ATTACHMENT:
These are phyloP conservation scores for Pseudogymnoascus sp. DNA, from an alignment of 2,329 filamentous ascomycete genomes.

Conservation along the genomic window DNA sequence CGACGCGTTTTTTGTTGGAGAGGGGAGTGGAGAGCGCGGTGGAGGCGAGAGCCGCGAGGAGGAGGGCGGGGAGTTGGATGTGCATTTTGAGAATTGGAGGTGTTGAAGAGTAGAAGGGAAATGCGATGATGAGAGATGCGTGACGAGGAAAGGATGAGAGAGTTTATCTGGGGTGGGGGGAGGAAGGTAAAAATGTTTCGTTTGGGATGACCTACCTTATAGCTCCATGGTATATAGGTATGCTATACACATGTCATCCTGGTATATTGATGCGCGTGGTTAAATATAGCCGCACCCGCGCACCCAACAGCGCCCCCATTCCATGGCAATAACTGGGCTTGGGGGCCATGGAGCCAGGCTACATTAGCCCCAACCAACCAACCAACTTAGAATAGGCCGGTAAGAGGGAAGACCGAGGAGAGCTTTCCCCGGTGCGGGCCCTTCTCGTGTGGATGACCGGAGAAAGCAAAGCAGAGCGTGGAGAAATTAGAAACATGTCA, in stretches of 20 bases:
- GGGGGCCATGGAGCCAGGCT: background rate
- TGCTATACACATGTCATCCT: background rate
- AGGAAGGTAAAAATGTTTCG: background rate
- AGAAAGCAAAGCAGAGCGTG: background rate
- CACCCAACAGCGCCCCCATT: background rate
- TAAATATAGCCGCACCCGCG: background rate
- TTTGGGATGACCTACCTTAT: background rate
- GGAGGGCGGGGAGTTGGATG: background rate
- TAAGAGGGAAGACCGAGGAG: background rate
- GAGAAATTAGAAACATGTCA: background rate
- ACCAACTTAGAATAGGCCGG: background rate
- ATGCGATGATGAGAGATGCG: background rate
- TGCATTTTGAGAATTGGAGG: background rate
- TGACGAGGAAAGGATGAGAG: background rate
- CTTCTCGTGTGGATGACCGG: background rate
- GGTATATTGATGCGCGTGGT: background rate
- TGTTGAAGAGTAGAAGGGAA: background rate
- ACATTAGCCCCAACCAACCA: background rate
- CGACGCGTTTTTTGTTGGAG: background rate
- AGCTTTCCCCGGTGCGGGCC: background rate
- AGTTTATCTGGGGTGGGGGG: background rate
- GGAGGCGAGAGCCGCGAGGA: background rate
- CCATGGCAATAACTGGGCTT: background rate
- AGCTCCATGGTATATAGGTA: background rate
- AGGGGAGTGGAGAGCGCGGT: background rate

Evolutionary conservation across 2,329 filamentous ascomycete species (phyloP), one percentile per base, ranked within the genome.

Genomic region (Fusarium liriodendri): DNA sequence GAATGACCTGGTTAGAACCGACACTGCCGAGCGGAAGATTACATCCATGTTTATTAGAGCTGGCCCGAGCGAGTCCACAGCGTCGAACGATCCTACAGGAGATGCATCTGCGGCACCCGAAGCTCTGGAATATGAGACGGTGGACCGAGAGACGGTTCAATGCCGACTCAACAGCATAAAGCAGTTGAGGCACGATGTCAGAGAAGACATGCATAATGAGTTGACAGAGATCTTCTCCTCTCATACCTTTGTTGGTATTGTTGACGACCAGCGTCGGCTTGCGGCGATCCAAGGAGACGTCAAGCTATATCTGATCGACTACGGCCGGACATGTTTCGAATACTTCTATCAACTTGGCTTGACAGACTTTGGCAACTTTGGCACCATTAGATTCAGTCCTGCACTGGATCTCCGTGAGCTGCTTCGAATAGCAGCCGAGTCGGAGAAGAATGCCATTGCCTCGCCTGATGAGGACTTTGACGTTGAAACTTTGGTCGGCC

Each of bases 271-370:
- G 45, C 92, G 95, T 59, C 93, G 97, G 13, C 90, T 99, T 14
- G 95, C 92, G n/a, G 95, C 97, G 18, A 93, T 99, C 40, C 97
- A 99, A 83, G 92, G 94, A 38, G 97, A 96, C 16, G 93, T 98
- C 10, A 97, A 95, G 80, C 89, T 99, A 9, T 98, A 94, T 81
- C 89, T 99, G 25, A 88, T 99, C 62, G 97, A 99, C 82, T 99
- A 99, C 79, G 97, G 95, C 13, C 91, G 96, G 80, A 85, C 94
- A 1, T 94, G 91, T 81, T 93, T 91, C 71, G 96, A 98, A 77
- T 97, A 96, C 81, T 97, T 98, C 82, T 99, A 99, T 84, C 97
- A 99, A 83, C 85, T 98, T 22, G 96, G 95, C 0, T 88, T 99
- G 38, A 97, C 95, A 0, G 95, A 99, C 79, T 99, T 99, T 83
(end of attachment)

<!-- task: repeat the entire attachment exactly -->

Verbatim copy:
These are phyloP conservation scores for Pseudogymnoascus sp. DNA, from an alignment of 2,329 filamentous ascomycete genomes.

Conservation along the genomic window DNA sequence CGACGCGTTTTTTGTTGGAGAGGGGAGTGGAGAGCGCGGTGGAGGCGAGAGCCGCGAGGAGGAGGGCGGGGAGTTGGATGTGCATTTTGAGAATTGGAGGTGTTGAAGAGTAGAAGGGAAATGCGATGATGAGAGATGCGTGACGAGGAAAGGATGAGAGAGTTTATCTGGGGTGGGGGGAGGAAGGTAAAAATGTTTCGTTTGGGATGACCTACCTTATAGCTCCATGGTATATAGGTATGCTATACACATGTCATCCTGGTATATTGATGCGCGTGGTTAAATATAGCCGCACCCGCGCACCCAACAGCGCCCCCATTCCATGGCAATAACTGGGCTTGGGGGCCATGGAGCCAGGCTACATTAGCCCCAACCAACCAACCAACTTAGAATAGGCCGGTAAGAGGGAAGACCGAGGAGAGCTTTCCCCGGTGCGGGCCCTTCTCGTGTGGATGACCGGAGAAAGCAAAGCAGAGCGTGGAGAAATTAGAAACATGTCA, in stretches of 20 bases:
- GGGGGCCATGGAGCCAGGCT: background rate
- TGCTATACACATGTCATCCT: background rate
- AGGAAGGTAAAAATGTTTCG: background rate
- AGAAAGCAAAGCAGAGCGTG: background rate
- CACCCAACAGCGCCCCCATT: background rate
- TAAATATAGCCGCACCCGCG: background rate
- TTTGGGATGACCTACCTTAT: background rate
- GGAGGGCGGGGAGTTGGATG: background rate
- TAAGAGGGAAGACCGAGGAG: background rate
- GAGAAATTAGAAACATGTCA: background rate
- ACCAACTTAGAATAGGCCGG: background rate
- ATGCGATGATGAGAGATGCG: background rate
- TGCATTTTGAGAATTGGAGG: background rate
- TGACGAGGAAAGGATGAGAG: background rate
- CTTCTCGTGTGGATGACCGG: background rate
- GGTATATTGATGCGCGTGGT: background rate
- TGTTGAAGAGTAGAAGGGAA: background rate
- ACATTAGCCCCAACCAACCA: background rate
- CGACGCGTTTTTTGTTGGAG: background rate
- AGCTTTCCCCGGTGCGGGCC: background rate
- AGTTTATCTGGGGTGGGGGG: background rate
- GGAGGCGAGAGCCGCGAGGA: background rate
- CCATGGCAATAACTGGGCTT: background rate
- AGCTCCATGGTATATAGGTA: background rate
- AGGGGAGTGGAGAGCGCGGT: background rate

Evolutionary conservation across 2,329 filamentous ascomycete species (phyloP), one percentile per base, ranked within the genome.

Genomic region (Fusarium liriodendri): DNA sequence GAATGACCTGGTTAGAACCGACACTGCCGAGCGGAAGATTACATCCATGTTTATTAGAGCTGGCCCGAGCGAGTCCACAGCGTCGAACGATCCTACAGGAGATGCATCTGCGGCACCCGAAGCTCTGGAATATGAGACGGTGGACCGAGAGACGGTTCAATGCCGACTCAACAGCATAAAGCAGTTGAGGCACGATGTCAGAGAAGACATGCATAATGAGTTGACAGAGATCTTCTCCTCTCATACCTTTGTTGGTATTGTTGACGACCAGCGTCGGCTTGCGGCGATCCAAGGAGACGTCAAGCTATATCTGATCGACTACGGCCGGACATGTTTCGAATACTTCTATCAACTTGGCTTGACAGACTTTGGCAACTTTGGCACCATTAGATTCAGTCCTGCACTGGATCTCCGTGAGCTGCTTCGAATAGCAGCCGAGTCGGAGAAGAATGCCATTGCCTCGCCTGATGAGGACTTTGACGTTGAAACTTTGGTCGGCC

Each of bases 271-370:
- G 45, C 92, G 95, T 59, C 93, G 97, G 13, C 90, T 99, T 14
- G 95, C 92, G n/a, G 95, C 97, G 18, A 93, T 99, C 40, C 97
- A 99, A 83, G 92, G 94, A 38, G 97, A 96, C 16, G 93, T 98
- C 10, A 97, A 95, G 80, C 89, T 99, A 9, T 98, A 94, T 81
- C 89, T 99, G 25, A 88, T 99, C 62, G 97, A 99, C 82, T 99
- A 99, C 79, G 97, G 95, C 13, C 91, G 96, G 80, A 85, C 94
- A 1, T 94, G 91, T 81, T 93, T 91, C 71, G 96, A 98, A 77
- T 97, A 96, C 81, T 97, T 98, C 82, T 99, A 99, T 84, C 97
- A 99, A 83, C 85, T 98, T 22, G 96, G 95, C 0, T 88, T 99
- G 38, A 97, C 95, A 0, G 95, A 99, C 79, T 99, T 99, T 83